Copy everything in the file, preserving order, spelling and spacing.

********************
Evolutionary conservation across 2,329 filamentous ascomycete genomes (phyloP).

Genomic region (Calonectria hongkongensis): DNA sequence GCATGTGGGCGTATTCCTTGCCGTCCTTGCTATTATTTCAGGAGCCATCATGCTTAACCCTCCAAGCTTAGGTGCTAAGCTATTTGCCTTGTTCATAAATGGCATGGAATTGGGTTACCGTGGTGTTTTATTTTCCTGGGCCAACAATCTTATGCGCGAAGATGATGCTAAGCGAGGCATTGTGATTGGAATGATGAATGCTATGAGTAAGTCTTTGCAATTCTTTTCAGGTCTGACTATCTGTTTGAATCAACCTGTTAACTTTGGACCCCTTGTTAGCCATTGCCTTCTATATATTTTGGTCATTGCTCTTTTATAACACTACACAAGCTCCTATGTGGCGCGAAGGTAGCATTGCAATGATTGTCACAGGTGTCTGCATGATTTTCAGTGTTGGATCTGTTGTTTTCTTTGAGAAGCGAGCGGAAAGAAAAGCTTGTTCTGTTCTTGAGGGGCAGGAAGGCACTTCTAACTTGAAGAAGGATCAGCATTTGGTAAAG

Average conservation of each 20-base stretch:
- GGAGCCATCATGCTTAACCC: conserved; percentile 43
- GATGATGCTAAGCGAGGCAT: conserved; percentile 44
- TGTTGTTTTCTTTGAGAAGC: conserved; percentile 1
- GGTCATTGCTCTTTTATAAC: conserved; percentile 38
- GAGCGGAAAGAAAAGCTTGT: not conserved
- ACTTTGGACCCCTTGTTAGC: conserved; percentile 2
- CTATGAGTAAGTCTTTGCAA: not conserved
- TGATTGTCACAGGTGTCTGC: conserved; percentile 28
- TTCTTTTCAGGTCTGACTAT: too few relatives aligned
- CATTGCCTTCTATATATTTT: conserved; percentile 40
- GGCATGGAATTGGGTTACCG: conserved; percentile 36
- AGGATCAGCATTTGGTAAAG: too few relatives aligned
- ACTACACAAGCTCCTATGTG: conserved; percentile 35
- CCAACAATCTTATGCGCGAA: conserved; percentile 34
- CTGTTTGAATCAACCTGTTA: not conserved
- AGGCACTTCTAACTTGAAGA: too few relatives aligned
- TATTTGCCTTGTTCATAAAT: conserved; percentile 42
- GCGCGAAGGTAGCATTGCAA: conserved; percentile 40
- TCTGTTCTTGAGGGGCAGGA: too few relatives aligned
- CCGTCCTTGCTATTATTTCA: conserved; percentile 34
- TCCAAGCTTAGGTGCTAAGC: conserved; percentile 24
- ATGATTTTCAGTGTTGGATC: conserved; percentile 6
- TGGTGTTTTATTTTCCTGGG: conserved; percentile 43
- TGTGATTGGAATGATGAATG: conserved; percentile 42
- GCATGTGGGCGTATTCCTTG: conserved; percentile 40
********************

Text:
Evolutionary conservation across 2,329 filamentous ascomycete genomes (phyloP).

Genomic region (Calonectria hongkongensis): DNA sequence GCATGTGGGCGTATTCCTTGCCGTCCTTGCTATTATTTCAGGAGCCATCATGCTTAACCCTCCAAGCTTAGGTGCTAAGCTATTTGCCTTGTTCATAAATGGCATGGAATTGGGTTACCGTGGTGTTTTATTTTCCTGGGCCAACAATCTTATGCGCGAAGATGATGCTAAGCGAGGCATTGTGATTGGAATGATGAATGCTATGAGTAAGTCTTTGCAATTCTTTTCAGGTCTGACTATCTGTTTGAATCAACCTGTTAACTTTGGACCCCTTGTTAGCCATTGCCTTCTATATATTTTGGTCATTGCTCTTTTATAACACTACACAAGCTCCTATGTGGCGCGAAGGTAGCATTGCAATGATTGTCACAGGTGTCTGCATGATTTTCAGTGTTGGATCTGTTGTTTTCTTTGAGAAGCGAGCGGAAAGAAAAGCTTGTTCTGTTCTTGAGGGGCAGGAAGGCACTTCTAACTTGAAGAAGGATCAGCATTTGGTAAAG

Average conservation of each 20-base stretch:
- GGAGCCATCATGCTTAACCC: conserved; percentile 43
- GATGATGCTAAGCGAGGCAT: conserved; percentile 44
- TGTTGTTTTCTTTGAGAAGC: conserved; percentile 1
- GGTCATTGCTCTTTTATAAC: conserved; percentile 38
- GAGCGGAAAGAAAAGCTTGT: not conserved
- ACTTTGGACCCCTTGTTAGC: conserved; percentile 2
- CTATGAGTAAGTCTTTGCAA: not conserved
- TGATTGTCACAGGTGTCTGC: conserved; percentile 28
- TTCTTTTCAGGTCTGACTAT: too few relatives aligned
- CATTGCCTTCTATATATTTT: conserved; percentile 40
- GGCATGGAATTGGGTTACCG: conserved; percentile 36
- AGGATCAGCATTTGGTAAAG: too few relatives aligned
- ACTACACAAGCTCCTATGTG: conserved; percentile 35
- CCAACAATCTTATGCGCGAA: conserved; percentile 34
- CTGTTTGAATCAACCTGTTA: not conserved
- AGGCACTTCTAACTTGAAGA: too few relatives aligned
- TATTTGCCTTGTTCATAAAT: conserved; percentile 42
- GCGCGAAGGTAGCATTGCAA: conserved; percentile 40
- TCTGTTCTTGAGGGGCAGGA: too few relatives aligned
- CCGTCCTTGCTATTATTTCA: conserved; percentile 34
- TCCAAGCTTAGGTGCTAAGC: conserved; percentile 24
- ATGATTTTCAGTGTTGGATC: conserved; percentile 6
- TGGTGTTTTATTTTCCTGGG: conserved; percentile 43
- TGTGATTGGAATGATGAATG: conserved; percentile 42
- GCATGTGGGCGTATTCCTTG: conserved; percentile 40